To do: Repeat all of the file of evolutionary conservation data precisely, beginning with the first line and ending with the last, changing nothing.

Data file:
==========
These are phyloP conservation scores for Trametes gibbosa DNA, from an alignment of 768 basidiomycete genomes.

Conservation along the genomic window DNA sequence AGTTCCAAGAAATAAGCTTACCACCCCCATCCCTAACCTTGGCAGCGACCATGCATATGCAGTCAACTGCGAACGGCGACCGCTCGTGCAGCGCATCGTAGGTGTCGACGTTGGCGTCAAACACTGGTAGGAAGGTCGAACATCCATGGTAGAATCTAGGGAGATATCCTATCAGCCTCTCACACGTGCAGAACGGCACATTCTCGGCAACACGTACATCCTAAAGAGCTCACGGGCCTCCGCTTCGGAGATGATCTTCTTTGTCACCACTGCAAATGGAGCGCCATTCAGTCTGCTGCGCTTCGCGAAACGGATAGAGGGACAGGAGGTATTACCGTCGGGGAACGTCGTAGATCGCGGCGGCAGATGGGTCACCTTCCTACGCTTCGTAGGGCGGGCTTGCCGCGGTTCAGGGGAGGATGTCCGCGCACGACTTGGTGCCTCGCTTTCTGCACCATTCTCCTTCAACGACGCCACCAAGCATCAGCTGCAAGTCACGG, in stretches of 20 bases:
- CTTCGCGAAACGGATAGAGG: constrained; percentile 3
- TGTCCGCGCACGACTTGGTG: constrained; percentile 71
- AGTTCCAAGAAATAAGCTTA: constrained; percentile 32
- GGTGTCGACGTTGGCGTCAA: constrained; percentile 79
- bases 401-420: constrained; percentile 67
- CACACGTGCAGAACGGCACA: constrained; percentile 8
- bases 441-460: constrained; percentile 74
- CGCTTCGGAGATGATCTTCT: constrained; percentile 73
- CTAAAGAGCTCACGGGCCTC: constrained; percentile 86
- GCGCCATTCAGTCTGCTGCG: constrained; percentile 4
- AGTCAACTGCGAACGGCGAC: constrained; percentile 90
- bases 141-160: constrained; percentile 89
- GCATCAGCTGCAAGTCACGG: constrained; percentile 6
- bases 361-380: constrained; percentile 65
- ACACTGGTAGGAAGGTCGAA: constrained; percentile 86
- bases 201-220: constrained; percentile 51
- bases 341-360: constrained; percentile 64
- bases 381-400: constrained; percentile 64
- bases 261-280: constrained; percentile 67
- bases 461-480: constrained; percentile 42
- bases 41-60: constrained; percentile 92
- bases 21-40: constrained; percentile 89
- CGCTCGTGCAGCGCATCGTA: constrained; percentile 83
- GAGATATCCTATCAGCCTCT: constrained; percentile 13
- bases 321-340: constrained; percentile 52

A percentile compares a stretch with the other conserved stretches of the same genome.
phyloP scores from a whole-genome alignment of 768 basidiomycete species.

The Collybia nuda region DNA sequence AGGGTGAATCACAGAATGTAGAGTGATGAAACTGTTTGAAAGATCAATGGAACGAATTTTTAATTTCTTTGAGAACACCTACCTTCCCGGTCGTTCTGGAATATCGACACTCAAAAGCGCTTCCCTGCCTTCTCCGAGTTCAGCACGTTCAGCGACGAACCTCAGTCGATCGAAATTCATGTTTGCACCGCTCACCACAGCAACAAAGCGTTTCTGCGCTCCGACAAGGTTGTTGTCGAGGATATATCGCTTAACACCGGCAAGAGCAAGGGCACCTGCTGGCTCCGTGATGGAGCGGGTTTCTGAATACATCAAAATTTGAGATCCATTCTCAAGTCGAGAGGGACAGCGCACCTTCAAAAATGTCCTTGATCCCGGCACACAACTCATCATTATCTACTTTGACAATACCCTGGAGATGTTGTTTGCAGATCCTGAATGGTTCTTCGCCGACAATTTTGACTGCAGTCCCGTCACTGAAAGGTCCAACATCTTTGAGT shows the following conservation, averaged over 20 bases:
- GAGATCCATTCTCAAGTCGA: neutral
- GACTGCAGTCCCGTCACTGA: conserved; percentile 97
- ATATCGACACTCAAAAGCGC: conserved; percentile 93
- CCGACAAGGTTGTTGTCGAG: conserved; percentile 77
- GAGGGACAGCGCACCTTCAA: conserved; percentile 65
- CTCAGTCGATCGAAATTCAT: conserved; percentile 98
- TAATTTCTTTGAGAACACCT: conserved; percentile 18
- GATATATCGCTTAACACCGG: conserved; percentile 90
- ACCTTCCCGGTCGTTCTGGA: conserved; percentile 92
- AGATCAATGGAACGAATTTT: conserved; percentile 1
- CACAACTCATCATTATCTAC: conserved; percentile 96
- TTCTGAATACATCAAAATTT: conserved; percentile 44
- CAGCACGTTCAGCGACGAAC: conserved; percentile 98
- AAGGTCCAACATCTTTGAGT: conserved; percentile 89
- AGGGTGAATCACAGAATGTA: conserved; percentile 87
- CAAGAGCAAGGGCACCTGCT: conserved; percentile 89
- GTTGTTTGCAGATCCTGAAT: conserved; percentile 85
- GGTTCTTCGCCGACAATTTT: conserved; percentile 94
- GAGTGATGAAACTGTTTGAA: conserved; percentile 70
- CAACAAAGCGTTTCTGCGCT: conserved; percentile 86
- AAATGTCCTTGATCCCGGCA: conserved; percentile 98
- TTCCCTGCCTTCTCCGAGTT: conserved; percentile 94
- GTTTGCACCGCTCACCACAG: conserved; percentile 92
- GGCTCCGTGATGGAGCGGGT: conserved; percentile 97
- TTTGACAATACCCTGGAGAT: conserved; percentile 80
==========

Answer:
These are phyloP conservation scores for Trametes gibbosa DNA, from an alignment of 768 basidiomycete genomes.

Conservation along the genomic window DNA sequence AGTTCCAAGAAATAAGCTTACCACCCCCATCCCTAACCTTGGCAGCGACCATGCATATGCAGTCAACTGCGAACGGCGACCGCTCGTGCAGCGCATCGTAGGTGTCGACGTTGGCGTCAAACACTGGTAGGAAGGTCGAACATCCATGGTAGAATCTAGGGAGATATCCTATCAGCCTCTCACACGTGCAGAACGGCACATTCTCGGCAACACGTACATCCTAAAGAGCTCACGGGCCTCCGCTTCGGAGATGATCTTCTTTGTCACCACTGCAAATGGAGCGCCATTCAGTCTGCTGCGCTTCGCGAAACGGATAGAGGGACAGGAGGTATTACCGTCGGGGAACGTCGTAGATCGCGGCGGCAGATGGGTCACCTTCCTACGCTTCGTAGGGCGGGCTTGCCGCGGTTCAGGGGAGGATGTCCGCGCACGACTTGGTGCCTCGCTTTCTGCACCATTCTCCTTCAACGACGCCACCAAGCATCAGCTGCAAGTCACGG, in stretches of 20 bases:
- CTTCGCGAAACGGATAGAGG: constrained; percentile 3
- TGTCCGCGCACGACTTGGTG: constrained; percentile 71
- AGTTCCAAGAAATAAGCTTA: constrained; percentile 32
- GGTGTCGACGTTGGCGTCAA: constrained; percentile 79
- bases 401-420: constrained; percentile 67
- CACACGTGCAGAACGGCACA: constrained; percentile 8
- bases 441-460: constrained; percentile 74
- CGCTTCGGAGATGATCTTCT: constrained; percentile 73
- CTAAAGAGCTCACGGGCCTC: constrained; percentile 86
- GCGCCATTCAGTCTGCTGCG: constrained; percentile 4
- AGTCAACTGCGAACGGCGAC: constrained; percentile 90
- bases 141-160: constrained; percentile 89
- GCATCAGCTGCAAGTCACGG: constrained; percentile 6
- bases 361-380: constrained; percentile 65
- ACACTGGTAGGAAGGTCGAA: constrained; percentile 86
- bases 201-220: constrained; percentile 51
- bases 341-360: constrained; percentile 64
- bases 381-400: constrained; percentile 64
- bases 261-280: constrained; percentile 67
- bases 461-480: constrained; percentile 42
- bases 41-60: constrained; percentile 92
- bases 21-40: constrained; percentile 89
- CGCTCGTGCAGCGCATCGTA: constrained; percentile 83
- GAGATATCCTATCAGCCTCT: constrained; percentile 13
- bases 321-340: constrained; percentile 52

A percentile compares a stretch with the other conserved stretches of the same genome.
phyloP scores from a whole-genome alignment of 768 basidiomycete species.

The Collybia nuda region DNA sequence AGGGTGAATCACAGAATGTAGAGTGATGAAACTGTTTGAAAGATCAATGGAACGAATTTTTAATTTCTTTGAGAACACCTACCTTCCCGGTCGTTCTGGAATATCGACACTCAAAAGCGCTTCCCTGCCTTCTCCGAGTTCAGCACGTTCAGCGACGAACCTCAGTCGATCGAAATTCATGTTTGCACCGCTCACCACAGCAACAAAGCGTTTCTGCGCTCCGACAAGGTTGTTGTCGAGGATATATCGCTTAACACCGGCAAGAGCAAGGGCACCTGCTGGCTCCGTGATGGAGCGGGTTTCTGAATACATCAAAATTTGAGATCCATTCTCAAGTCGAGAGGGACAGCGCACCTTCAAAAATGTCCTTGATCCCGGCACACAACTCATCATTATCTACTTTGACAATACCCTGGAGATGTTGTTTGCAGATCCTGAATGGTTCTTCGCCGACAATTTTGACTGCAGTCCCGTCACTGAAAGGTCCAACATCTTTGAGT shows the following conservation, averaged over 20 bases:
- GAGATCCATTCTCAAGTCGA: neutral
- GACTGCAGTCCCGTCACTGA: conserved; percentile 97
- ATATCGACACTCAAAAGCGC: conserved; percentile 93
- CCGACAAGGTTGTTGTCGAG: conserved; percentile 77
- GAGGGACAGCGCACCTTCAA: conserved; percentile 65
- CTCAGTCGATCGAAATTCAT: conserved; percentile 98
- TAATTTCTTTGAGAACACCT: conserved; percentile 18
- GATATATCGCTTAACACCGG: conserved; percentile 90
- ACCTTCCCGGTCGTTCTGGA: conserved; percentile 92
- AGATCAATGGAACGAATTTT: conserved; percentile 1
- CACAACTCATCATTATCTAC: conserved; percentile 96
- TTCTGAATACATCAAAATTT: conserved; percentile 44
- CAGCACGTTCAGCGACGAAC: conserved; percentile 98
- AAGGTCCAACATCTTTGAGT: conserved; percentile 89
- AGGGTGAATCACAGAATGTA: conserved; percentile 87
- CAAGAGCAAGGGCACCTGCT: conserved; percentile 89
- GTTGTTTGCAGATCCTGAAT: conserved; percentile 85
- GGTTCTTCGCCGACAATTTT: conserved; percentile 94
- GAGTGATGAAACTGTTTGAA: conserved; percentile 70
- CAACAAAGCGTTTCTGCGCT: conserved; percentile 86
- AAATGTCCTTGATCCCGGCA: conserved; percentile 98
- TTCCCTGCCTTCTCCGAGTT: conserved; percentile 94
- GTTTGCACCGCTCACCACAG: conserved; percentile 92
- GGCTCCGTGATGGAGCGGGT: conserved; percentile 97
- TTTGACAATACCCTGGAGAT: conserved; percentile 80